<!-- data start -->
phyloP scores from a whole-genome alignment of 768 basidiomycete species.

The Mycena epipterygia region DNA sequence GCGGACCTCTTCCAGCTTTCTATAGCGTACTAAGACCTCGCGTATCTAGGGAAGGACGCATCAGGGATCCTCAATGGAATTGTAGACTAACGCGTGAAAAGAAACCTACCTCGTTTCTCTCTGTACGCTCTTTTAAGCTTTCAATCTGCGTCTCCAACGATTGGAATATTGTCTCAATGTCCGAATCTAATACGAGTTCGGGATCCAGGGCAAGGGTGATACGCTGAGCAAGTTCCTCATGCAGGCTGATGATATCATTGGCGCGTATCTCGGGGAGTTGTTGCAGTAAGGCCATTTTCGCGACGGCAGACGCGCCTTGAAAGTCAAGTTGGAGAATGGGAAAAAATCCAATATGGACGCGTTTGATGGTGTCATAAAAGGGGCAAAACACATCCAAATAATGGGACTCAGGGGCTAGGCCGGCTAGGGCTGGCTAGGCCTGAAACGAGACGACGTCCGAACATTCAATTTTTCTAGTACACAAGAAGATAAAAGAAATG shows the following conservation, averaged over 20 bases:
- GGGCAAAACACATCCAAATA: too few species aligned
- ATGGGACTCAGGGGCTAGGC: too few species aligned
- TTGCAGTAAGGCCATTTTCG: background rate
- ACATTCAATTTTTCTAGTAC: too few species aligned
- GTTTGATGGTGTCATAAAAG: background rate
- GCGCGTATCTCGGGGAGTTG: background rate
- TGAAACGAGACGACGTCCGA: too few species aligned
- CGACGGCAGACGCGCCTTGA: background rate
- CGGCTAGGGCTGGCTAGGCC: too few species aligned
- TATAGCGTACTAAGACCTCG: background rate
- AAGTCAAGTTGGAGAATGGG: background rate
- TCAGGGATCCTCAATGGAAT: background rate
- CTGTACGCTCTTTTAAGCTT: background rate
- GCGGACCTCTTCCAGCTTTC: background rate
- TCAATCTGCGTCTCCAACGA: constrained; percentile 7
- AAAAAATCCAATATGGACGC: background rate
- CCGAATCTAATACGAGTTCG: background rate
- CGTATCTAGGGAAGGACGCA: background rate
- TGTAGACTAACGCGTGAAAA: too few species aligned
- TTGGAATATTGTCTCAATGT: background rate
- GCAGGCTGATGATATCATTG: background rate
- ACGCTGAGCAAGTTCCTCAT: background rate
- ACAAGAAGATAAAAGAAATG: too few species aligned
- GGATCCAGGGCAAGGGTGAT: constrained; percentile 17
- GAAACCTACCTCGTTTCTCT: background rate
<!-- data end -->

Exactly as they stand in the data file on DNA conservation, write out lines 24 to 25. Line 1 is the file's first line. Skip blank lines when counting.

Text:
- ACGCTGAGCAAGTTCCTCAT: background rate
- ACAAGAAGATAAAAGAAATG: too few species aligned